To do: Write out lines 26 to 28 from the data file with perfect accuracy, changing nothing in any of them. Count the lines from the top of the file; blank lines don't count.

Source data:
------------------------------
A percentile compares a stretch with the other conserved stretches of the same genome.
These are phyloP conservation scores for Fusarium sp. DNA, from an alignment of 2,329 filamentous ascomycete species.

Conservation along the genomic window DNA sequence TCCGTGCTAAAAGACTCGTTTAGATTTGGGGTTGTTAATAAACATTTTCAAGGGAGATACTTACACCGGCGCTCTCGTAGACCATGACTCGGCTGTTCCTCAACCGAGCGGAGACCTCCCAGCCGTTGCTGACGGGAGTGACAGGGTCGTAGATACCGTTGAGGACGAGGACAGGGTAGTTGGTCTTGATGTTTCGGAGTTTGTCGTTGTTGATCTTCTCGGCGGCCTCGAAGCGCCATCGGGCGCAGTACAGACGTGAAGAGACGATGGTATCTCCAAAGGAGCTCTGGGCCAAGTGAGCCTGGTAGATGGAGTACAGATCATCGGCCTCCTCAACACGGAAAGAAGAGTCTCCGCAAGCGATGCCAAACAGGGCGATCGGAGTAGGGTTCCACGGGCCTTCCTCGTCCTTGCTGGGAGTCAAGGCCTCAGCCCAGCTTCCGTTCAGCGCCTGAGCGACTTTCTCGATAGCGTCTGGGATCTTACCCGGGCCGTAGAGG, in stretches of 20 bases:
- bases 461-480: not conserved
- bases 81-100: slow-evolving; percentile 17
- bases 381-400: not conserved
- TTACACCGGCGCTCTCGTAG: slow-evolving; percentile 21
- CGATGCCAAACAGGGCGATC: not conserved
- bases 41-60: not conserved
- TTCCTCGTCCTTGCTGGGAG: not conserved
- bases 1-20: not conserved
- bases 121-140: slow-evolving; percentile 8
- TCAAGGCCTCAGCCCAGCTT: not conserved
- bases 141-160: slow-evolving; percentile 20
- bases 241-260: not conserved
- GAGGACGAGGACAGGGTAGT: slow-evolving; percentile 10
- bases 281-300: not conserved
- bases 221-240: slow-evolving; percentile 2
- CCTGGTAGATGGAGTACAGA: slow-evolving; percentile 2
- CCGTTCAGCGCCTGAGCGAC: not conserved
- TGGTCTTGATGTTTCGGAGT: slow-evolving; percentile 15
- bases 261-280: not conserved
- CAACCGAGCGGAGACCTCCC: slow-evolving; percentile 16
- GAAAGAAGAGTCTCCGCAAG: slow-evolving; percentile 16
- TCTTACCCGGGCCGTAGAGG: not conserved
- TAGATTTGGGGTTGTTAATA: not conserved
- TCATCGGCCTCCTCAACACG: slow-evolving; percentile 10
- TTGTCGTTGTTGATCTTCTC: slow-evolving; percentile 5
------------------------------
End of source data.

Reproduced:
- TAGATTTGGGGTTGTTAATA: not conserved
- TCATCGGCCTCCTCAACACG: slow-evolving; percentile 10
- TTGTCGTTGTTGATCTTCTC: slow-evolving; percentile 5